Placeless People Book Cover

This article is a preview from the Winter 2019 edition of New Humanist

Placeless People: Writings, Rights and Refugees (Oxford University Press) by Lyndsey Stonebridge

How can the right words be found to speak to the experience of the placeless as well as the violent ruptures of displacement? This is one of the key motifs in Placeless People: Writings, Rights and Refugees, a new book by Lyndsey Stonebridge, a professor of humanities and human rights at the University of Birmingham. It focuses on the refugee upheavals of the 20th century, and a series of writers – from Simone Weil and Hannah Arendt to W. H. Auden and Edward Said – who were caught up in them. The stories of these writers are then used to reflect on human rights today. Words often fail us but this book reminds us how much writing matters.

Stonebridge argues that for placeless people – refugees, unwanted migrants – testimony becomes key: refugees have to tell their stories in limited and often stylised ways. This problem is there from the refugee interview with the Home Office to the literary seminar. It is a kind of “enforced testimony”, to borrow from the social historian Carolyn Steedman. It is a straightjacket in the clothes of benevolent expectation.

In one of my favourite passages, Stonebridge describes the Palestinian poet Yousif Qasmiyeh refusing an invitation to be a “witness writer” at an academic conference. Qasmiyeh writes: “Being a refugee should not require foregrounding one’s legal condition above all else, overshadowing one’s personal, professional and writing history.” His poem “Holes”, Stonebridge tells us, successfully “disrupts the categories that conditioned its writing”.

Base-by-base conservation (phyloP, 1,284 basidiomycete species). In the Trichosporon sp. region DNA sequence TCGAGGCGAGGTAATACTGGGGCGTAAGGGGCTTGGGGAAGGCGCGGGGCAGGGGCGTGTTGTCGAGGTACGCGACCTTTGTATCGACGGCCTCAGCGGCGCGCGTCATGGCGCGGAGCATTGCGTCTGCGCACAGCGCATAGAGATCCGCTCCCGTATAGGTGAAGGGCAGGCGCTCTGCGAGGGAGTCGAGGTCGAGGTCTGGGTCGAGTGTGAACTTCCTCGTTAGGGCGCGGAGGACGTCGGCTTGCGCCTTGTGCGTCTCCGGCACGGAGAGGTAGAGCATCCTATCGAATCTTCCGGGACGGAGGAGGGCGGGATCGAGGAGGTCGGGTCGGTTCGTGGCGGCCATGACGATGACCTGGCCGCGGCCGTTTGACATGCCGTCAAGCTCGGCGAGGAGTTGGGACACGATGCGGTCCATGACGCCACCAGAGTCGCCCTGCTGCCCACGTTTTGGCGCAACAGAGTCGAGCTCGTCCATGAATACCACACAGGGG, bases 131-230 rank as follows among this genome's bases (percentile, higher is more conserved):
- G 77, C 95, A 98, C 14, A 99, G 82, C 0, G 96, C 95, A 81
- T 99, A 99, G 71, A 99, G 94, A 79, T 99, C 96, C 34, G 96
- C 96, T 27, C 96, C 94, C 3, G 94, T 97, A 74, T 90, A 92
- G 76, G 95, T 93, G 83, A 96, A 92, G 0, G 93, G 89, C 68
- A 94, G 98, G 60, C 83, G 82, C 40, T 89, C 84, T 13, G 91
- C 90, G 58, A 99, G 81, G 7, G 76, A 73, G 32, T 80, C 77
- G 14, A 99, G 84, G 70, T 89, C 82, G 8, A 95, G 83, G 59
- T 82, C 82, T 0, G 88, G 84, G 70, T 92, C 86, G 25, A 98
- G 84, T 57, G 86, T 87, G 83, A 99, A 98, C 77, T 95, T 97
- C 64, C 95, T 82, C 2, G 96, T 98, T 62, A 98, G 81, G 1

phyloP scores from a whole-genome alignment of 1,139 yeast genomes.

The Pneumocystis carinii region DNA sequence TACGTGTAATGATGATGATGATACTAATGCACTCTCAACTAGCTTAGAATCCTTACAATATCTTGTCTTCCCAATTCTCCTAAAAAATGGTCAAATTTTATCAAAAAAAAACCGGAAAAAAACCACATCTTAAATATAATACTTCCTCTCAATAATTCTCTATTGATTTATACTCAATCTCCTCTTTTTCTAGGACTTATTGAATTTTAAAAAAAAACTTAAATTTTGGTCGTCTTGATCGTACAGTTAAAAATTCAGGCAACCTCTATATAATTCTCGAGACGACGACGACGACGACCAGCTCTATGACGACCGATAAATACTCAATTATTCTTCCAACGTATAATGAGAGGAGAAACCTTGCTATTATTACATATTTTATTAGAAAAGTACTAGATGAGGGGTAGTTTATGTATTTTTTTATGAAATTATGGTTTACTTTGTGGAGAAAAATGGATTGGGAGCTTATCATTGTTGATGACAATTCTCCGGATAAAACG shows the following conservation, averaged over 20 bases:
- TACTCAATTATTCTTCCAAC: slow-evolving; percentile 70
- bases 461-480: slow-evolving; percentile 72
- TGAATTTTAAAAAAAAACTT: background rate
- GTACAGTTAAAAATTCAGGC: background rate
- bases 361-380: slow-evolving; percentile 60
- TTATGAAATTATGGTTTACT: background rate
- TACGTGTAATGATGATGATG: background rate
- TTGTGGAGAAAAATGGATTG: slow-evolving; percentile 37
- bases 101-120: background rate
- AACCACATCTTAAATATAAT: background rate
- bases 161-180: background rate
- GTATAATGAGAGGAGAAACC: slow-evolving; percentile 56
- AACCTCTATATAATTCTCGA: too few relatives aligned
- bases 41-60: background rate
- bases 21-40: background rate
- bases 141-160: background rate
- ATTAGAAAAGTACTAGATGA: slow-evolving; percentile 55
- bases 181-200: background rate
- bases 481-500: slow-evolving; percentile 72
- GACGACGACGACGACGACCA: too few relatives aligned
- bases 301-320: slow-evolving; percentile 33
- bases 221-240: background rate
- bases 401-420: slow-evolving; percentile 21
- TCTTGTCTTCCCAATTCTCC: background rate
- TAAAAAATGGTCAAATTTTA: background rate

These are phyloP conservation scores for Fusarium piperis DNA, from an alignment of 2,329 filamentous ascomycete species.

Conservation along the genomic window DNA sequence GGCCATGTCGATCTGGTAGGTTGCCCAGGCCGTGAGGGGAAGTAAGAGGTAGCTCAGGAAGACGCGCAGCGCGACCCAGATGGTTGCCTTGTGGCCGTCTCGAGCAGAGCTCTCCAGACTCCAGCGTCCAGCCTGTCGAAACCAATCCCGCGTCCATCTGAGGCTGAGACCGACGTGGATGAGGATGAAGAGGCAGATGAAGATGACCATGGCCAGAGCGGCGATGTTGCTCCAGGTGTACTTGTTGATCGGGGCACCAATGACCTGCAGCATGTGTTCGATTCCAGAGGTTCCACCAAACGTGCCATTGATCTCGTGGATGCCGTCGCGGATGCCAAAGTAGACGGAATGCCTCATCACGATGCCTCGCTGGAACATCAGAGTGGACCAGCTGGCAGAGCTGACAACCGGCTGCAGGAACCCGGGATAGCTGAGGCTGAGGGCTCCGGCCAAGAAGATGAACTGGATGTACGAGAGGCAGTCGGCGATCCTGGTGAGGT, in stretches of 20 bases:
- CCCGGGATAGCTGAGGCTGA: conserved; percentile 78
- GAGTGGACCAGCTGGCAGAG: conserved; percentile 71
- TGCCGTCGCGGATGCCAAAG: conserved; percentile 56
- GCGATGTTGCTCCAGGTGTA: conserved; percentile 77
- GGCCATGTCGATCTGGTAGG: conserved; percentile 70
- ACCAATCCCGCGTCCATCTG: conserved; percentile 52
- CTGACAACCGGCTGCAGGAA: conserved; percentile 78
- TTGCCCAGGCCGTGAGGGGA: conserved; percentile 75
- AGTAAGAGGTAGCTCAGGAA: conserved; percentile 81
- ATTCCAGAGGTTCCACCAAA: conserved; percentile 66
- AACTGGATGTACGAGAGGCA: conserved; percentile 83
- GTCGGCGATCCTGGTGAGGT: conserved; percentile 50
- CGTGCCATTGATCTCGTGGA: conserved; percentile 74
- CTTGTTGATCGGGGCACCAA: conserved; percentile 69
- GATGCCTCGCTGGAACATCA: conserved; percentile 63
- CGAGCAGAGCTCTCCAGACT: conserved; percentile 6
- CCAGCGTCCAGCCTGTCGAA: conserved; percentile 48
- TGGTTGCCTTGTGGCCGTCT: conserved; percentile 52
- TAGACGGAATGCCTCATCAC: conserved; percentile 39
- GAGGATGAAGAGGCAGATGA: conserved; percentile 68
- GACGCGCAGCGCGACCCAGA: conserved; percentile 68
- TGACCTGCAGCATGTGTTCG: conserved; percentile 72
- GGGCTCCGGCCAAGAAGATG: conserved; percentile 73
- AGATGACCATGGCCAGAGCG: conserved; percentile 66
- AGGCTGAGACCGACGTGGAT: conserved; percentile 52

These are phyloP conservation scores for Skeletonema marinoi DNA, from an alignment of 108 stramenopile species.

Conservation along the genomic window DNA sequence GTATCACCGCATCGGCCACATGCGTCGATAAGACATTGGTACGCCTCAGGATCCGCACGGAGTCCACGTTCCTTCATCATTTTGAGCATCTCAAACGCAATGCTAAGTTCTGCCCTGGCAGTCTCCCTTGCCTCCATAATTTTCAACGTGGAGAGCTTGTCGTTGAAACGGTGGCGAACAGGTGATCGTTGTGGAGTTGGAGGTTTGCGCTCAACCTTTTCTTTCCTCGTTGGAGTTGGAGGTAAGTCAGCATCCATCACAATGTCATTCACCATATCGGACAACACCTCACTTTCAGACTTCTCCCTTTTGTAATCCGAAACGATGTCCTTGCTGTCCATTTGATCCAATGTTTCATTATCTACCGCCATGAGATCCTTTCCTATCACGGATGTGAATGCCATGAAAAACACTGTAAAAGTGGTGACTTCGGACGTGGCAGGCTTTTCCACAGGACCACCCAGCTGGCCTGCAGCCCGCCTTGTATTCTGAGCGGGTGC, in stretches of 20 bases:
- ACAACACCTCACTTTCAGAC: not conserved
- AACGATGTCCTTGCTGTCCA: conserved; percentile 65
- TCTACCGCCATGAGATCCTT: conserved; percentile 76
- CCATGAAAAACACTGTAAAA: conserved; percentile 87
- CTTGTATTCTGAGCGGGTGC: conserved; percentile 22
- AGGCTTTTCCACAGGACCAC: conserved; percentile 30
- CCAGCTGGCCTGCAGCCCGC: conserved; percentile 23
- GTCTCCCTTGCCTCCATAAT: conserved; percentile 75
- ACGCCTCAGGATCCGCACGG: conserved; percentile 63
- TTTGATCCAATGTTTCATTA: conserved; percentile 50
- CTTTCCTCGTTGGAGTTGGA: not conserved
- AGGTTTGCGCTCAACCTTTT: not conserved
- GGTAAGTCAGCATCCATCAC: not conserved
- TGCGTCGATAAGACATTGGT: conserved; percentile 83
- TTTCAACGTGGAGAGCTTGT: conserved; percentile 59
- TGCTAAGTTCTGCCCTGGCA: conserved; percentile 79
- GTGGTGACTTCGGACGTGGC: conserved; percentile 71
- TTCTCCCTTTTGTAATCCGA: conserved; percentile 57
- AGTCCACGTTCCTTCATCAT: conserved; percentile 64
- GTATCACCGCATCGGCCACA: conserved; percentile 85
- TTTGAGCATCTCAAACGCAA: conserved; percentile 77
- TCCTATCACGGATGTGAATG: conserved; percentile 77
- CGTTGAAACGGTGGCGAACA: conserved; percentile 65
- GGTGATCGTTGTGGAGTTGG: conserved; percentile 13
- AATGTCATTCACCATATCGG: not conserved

Writing matters because it can disrupt expectations and categories of thought. The theorist Paul Gilroy liked to chide his former colleagues with the slogan that “sociology is fiction but literature is truth”. He’s onto something there, because writing can be a place to find a home in a placeless condition. Edward Said and Theodor W. Adorno – philosophers who were both exiled from their homelands – are both guides here, in their suggestion that the only home available to them is in the fragile and vulnerable space on the page.

Stonebridge’s book includes Lili Andrieux’s drawing of a woman reading at Gurs, the French internment camp for refugees where the political theorist Hannah Arendt was sent in May 1940. Stonebridge writes: “To read a book in a detention camp is not only to escape a horrible reality; it is to affirm the possibility of an imagined world.” This is not a simple escape into nostalgia but a difficult confrontation with the technologies of modern violence and their totalitarian origins.

Stonebridge draws out the links between totalitarianism and racism in her account of George Orwell’s 1984. We often think of totalitarianism as simply oppression from above: everyone is taught to remember Room 101 and the rats in Orwell’s dystopian novel. We are not taught to remember the cinema audience laughing at footage of Jewish refugees drowning in the Mediterranean, a newsreel that draws Winston Smith into what William Hazlitt called “the pleasure of hating”. The sadistic celluloid portrayal recounted by Winston Smith is chilling to read, as bullets fly into a woman who tries in vain to protect her child, and bombs blast the refugee boats into matchwood. Here, in Orwell’s writing, we find the tussle between complicity in the violent spectacle and an attempt to develop a different kind of relation to those people in the crosshairs.

It is ironic that Orwell does this with his writing, when he himself expressed anti-Semitic views. Infamously, in his political diary there is a “fieldnote” that describes a “fearful Jewish woman, a regular comic paper cartoon of a Jewess, [who] fought her way off the train at Oxford Circus, landing blows on anyone who stood in her way”. It shows how even in the midst of his radicalism, Orwell struggled to reckon with the affective grip of racism. How relevant that is today. As Stonebridge comments, “Orwell was far more daring in his exploration of the modern mind than his critics often give him credit.”

If all writing ultimately fails, the authors Stonebridge guides us through somehow manage to fail better. This is a book about displacement but it offers us ways to feel at home despite these toxic and hateful times.